How to Blanch and Freeze Sugar Snap Peas

Just-blanched sugar snap peas ready to eat or preserve by freezing. Leda Meredith

Sugar snap peas are a fantastic spring treat, only in season for a few weeks, and naturally sweet enough to snack on raw. But what if you want to enjoy them after their brief spring season?

If you just stick a bunch of raw sugar snap peas into the freezer, what you'll end up with is a slightly slimy, partially discolored (brownish) vegetable. Yuck! But if you take just a few minutes to blanch before freezing, you'll end up with a treat that is ready to munch on right after it is thawed or can be deliciously incorporated into stir-fries and other savory dishes.

Blanching the sugar snap pea pods destroys enzymes whose job it is to decompose organic matter once it is plucked from the parent plant. Although the cold temperatures inside the freezer cancel out harmful bacteria, they do not destroy those enzymes. The blanching step takes care of that.

Here is the best way to freeze sugar snap peas:


Wash the pea pods. Snap off and compost or discard the stem ends of the pods.


Get a large bowl of ice water ready.

Bring a large pot of water to a boil. Drop the sugar snap peas into the pot of rapidly boiling water. Let them cook for just 1 1/2 minutes. Drain the sugar snap peas quickly in a colander.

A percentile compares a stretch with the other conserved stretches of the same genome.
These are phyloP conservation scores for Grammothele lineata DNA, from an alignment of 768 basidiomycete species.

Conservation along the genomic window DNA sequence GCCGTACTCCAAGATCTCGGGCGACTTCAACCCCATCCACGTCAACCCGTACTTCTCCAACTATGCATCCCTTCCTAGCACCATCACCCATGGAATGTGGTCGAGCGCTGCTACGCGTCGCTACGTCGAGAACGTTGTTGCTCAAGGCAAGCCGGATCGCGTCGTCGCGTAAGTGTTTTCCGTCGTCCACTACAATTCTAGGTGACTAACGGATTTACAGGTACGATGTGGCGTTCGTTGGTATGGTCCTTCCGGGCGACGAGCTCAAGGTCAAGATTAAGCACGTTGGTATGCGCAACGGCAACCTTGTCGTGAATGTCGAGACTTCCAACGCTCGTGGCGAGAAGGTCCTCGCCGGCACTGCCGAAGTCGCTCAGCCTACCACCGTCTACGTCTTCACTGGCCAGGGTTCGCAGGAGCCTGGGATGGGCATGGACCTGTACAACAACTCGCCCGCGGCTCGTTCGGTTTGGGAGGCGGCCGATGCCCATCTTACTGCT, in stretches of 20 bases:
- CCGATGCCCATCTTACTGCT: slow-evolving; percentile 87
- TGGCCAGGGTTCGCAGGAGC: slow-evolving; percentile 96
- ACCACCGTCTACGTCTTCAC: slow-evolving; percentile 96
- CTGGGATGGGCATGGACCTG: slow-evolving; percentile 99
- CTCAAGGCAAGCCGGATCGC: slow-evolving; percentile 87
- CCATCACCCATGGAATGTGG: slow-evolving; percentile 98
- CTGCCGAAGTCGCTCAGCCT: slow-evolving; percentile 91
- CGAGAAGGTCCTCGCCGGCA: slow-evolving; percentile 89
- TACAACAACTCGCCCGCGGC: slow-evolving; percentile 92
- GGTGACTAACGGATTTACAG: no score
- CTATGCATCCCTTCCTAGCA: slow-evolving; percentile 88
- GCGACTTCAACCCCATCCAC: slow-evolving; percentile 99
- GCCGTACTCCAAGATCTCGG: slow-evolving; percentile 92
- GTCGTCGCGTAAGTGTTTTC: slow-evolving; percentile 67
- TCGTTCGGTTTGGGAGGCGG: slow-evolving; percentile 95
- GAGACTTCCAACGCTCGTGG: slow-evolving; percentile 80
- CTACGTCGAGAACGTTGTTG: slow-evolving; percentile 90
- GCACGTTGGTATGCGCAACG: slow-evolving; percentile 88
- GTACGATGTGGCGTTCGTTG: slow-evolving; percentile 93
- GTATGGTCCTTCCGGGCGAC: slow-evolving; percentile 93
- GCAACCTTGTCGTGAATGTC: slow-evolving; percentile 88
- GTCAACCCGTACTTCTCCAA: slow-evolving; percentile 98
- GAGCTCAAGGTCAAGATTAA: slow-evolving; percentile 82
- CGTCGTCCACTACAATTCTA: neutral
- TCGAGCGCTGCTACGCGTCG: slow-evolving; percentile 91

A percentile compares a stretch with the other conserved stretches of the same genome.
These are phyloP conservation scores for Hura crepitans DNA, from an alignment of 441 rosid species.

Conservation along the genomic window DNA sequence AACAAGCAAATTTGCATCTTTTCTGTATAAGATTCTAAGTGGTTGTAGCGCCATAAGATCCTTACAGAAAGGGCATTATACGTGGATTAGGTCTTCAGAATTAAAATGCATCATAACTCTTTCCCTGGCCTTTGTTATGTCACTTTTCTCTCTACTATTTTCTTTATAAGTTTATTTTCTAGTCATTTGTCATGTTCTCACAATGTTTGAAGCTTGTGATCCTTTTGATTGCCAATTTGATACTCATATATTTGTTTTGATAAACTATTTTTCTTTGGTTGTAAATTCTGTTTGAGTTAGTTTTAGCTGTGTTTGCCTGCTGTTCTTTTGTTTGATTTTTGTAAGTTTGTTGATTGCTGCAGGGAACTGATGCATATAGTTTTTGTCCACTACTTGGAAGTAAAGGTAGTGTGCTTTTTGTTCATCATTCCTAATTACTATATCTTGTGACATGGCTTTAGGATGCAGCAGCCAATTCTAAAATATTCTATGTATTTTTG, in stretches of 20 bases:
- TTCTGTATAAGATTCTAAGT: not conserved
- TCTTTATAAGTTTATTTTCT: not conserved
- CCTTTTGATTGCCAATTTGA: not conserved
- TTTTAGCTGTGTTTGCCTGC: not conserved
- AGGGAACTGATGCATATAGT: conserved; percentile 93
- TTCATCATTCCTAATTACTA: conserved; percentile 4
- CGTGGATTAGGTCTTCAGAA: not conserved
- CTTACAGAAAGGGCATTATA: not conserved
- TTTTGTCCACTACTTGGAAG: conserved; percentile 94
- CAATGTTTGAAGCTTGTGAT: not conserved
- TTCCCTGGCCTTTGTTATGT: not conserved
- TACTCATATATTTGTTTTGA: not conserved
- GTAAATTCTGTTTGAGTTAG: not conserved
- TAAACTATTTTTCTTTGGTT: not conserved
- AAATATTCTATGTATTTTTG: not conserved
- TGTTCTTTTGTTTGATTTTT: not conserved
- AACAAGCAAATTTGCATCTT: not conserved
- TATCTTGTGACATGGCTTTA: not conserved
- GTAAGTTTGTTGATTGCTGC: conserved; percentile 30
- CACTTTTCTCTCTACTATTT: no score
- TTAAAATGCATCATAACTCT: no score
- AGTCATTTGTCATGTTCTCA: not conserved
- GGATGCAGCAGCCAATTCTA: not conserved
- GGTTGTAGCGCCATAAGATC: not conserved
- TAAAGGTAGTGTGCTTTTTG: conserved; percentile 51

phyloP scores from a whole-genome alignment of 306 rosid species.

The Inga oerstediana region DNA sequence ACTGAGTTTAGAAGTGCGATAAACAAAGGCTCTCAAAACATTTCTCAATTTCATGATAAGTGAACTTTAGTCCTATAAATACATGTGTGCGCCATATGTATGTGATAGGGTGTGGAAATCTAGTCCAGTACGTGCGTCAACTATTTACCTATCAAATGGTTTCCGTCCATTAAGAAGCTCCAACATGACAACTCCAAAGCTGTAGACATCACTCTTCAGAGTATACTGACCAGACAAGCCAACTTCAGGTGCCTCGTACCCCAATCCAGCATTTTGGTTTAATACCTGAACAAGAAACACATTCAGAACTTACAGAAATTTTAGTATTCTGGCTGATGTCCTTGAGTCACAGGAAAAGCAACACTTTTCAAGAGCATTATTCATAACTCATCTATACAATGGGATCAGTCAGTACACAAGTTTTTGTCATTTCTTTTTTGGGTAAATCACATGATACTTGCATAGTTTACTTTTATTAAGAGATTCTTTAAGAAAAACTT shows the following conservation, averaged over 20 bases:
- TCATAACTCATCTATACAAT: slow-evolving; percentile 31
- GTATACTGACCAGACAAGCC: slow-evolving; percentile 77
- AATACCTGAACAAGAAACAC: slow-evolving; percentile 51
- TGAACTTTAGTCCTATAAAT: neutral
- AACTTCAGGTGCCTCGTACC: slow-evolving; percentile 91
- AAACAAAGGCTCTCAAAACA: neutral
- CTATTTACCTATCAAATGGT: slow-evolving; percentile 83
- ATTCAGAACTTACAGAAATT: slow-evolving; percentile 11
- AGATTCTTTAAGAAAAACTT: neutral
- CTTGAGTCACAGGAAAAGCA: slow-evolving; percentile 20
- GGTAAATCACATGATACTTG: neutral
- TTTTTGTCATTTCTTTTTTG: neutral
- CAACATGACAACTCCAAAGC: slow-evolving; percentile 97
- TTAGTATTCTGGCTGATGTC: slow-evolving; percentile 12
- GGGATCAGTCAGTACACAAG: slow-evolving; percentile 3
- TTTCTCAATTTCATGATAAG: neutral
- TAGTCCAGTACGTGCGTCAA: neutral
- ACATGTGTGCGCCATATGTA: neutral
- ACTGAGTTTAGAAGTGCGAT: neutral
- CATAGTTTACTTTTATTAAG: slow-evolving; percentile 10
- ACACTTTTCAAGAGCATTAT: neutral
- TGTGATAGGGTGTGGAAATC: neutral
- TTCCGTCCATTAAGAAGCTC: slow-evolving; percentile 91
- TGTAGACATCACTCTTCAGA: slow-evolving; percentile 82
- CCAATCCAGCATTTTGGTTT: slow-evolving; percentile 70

Immediately transfer the sugar snap peas to the bowl of ice water. This stops the residual heat in the peas from continuing to cook them. Leave the peas in the ice water for 2 minutes. Once again, drain them well in a colander.

Single Layer Freeze

Spread the blanched sugar snap pea pods in a single layer on a baking sheet.

Freeze for 1 to 2 hours (until completely frozen through).

Transfer the frozen sugar snap peas to freezer bags or containers and label with the date. Frozen sugar snap peas will keep for 8 months. They are still safe to eat after that, but their quality will decline.


The quicker you can get sugar snap peas from harvest to freezer, the tastier the final product will be.

Look for pea pods that are bright green and not yet starting to dry out at the stem end. The round shape of the peas should be detectable through the tender pods and will be bigger than the unformed peas that are in snow pea pods.

It is not necessary to thaw frozen sugar snap peas before cooking them.